The food may not be as refined as the French or as classic as Italian, but that doesn’t mean there’s not plenty to satiate hunger on the streets of Nairobi. Like most urban centers, the city does cater to Western travelers with spots offering more continental fare and European cuisine, but the best food on offer is traditional, cheap and of course, delicious. Local peppers, onions and tomatoes make up the base for most sauces, including the spicy garnish called kachumbari. Indian flavors permeate many of the traditional Kenyan dishes, including hot cups of early-morning Masala tea. Sit-down spots offer hearty meat stews poured over steaming plates of ugali, a stiff porridge made of maize and boiled water. One plate for lunch can keep a traveler full until breakfast.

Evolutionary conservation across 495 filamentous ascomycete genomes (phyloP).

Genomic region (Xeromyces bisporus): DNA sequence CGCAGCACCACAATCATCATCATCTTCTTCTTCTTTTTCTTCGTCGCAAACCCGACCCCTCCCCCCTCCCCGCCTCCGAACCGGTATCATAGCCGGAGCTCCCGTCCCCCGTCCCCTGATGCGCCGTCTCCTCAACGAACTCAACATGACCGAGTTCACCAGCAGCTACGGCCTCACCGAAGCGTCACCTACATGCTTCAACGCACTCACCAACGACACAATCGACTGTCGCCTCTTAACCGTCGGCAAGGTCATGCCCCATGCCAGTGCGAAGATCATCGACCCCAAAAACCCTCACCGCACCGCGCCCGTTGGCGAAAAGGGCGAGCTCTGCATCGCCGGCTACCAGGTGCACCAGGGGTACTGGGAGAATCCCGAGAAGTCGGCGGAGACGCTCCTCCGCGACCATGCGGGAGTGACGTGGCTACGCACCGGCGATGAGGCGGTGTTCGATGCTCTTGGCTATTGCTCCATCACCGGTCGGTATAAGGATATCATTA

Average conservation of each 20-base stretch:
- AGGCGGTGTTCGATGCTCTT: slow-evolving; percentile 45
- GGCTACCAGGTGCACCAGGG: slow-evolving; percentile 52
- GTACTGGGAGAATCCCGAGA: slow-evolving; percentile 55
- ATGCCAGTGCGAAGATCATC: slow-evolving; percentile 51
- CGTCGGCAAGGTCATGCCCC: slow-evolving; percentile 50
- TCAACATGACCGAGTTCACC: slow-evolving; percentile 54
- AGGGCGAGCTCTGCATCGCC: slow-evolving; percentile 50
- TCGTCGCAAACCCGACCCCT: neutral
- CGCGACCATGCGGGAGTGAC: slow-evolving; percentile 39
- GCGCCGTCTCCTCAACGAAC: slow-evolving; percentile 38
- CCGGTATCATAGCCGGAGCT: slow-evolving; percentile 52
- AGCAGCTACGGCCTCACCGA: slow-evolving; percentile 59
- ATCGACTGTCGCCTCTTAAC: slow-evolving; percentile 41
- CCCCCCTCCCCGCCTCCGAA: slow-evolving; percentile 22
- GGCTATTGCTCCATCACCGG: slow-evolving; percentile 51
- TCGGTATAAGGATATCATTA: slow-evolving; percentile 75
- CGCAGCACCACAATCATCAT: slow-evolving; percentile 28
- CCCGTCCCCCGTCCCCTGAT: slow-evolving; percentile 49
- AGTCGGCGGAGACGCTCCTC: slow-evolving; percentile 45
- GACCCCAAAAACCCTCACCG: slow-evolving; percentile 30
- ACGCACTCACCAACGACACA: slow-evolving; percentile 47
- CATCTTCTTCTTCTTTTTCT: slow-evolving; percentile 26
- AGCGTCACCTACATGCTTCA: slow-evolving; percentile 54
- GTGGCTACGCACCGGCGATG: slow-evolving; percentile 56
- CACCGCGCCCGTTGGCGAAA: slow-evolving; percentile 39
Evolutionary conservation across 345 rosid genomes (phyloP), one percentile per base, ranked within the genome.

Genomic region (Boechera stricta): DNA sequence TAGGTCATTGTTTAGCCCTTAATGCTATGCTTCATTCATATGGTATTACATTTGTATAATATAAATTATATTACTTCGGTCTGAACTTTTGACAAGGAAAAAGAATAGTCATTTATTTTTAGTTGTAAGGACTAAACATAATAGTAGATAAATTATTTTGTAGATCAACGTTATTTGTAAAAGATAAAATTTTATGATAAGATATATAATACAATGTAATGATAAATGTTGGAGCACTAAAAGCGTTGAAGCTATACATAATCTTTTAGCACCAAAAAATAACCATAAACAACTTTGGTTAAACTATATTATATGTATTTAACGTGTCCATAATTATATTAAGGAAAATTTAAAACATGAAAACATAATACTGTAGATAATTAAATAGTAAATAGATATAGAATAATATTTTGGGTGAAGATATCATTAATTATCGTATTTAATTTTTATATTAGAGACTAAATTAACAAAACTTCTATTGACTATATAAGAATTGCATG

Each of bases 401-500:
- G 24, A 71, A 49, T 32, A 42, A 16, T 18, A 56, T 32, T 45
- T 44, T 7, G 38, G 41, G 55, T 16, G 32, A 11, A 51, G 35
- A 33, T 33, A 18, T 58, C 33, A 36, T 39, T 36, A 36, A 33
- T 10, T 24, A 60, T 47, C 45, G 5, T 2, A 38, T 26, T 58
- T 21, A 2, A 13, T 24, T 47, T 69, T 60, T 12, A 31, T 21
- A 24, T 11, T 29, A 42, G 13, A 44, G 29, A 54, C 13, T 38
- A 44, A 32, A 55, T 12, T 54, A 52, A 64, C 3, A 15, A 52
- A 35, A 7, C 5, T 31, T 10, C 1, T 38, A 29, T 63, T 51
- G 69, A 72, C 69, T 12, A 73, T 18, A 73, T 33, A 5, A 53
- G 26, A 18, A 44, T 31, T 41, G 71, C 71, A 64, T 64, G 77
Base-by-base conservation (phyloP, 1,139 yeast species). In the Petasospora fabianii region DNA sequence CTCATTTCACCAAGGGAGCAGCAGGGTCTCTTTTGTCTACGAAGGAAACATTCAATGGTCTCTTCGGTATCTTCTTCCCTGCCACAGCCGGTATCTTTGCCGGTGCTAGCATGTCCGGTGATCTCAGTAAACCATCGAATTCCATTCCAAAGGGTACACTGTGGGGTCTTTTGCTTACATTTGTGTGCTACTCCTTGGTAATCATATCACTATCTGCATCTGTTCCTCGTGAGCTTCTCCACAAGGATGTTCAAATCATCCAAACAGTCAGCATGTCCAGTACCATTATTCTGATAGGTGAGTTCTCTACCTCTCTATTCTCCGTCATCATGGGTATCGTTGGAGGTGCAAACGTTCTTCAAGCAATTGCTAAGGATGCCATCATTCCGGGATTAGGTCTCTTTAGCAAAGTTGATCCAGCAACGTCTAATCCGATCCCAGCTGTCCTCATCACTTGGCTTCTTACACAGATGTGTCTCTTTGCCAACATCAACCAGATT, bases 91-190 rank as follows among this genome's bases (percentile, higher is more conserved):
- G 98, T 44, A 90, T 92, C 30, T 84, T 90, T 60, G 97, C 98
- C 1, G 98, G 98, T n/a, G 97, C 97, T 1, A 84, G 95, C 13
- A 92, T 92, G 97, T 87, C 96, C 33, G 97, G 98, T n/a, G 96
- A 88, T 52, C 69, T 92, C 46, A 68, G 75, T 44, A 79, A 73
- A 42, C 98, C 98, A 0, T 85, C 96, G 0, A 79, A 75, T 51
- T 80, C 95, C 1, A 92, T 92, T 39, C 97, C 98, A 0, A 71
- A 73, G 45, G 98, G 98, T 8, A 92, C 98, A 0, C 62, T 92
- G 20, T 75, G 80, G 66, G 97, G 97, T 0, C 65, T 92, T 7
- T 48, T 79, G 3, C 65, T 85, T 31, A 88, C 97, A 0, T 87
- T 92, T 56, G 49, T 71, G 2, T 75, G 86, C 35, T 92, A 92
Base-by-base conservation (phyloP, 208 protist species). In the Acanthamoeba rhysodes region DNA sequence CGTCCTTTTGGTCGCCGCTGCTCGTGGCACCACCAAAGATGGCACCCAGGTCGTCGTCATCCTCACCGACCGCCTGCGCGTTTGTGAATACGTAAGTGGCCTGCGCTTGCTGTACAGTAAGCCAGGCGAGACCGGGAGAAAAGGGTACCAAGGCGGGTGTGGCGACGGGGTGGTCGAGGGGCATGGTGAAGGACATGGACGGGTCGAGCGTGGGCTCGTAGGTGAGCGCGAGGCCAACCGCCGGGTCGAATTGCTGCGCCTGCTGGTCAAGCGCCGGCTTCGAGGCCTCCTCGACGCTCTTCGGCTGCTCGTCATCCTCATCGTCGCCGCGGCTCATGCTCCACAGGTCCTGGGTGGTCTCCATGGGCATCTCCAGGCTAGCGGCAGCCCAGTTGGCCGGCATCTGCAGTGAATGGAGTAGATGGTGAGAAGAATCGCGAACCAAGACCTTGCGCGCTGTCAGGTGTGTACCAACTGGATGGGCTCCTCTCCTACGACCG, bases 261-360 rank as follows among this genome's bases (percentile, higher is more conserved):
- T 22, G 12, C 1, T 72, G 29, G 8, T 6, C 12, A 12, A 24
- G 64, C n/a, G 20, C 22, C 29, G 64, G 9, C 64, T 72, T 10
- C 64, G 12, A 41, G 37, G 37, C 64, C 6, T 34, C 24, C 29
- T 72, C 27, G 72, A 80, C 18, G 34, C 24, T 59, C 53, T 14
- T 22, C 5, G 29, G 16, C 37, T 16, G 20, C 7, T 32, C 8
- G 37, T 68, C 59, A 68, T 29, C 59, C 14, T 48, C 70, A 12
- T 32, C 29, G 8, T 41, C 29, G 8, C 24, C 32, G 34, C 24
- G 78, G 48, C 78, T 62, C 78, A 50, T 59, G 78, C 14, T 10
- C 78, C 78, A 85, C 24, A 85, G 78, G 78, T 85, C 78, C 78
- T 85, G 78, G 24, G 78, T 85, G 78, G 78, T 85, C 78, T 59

Street food is easy to find in Nairobi, and while travelers are frequently warned about the risks of eating items sold informally, some of the best eating happens right next to the road. Roasted chicken and fried fish are skewered for easy consumption on the go. Fried Nsenene, or bush crickets, make for a quick and crispy snack. Vegetarians should seek out githeri, a dish made from kidney beans and ugali, while less adventurous eaters may want to start with small fried donuts called mandazi, which are a popular treat for local children.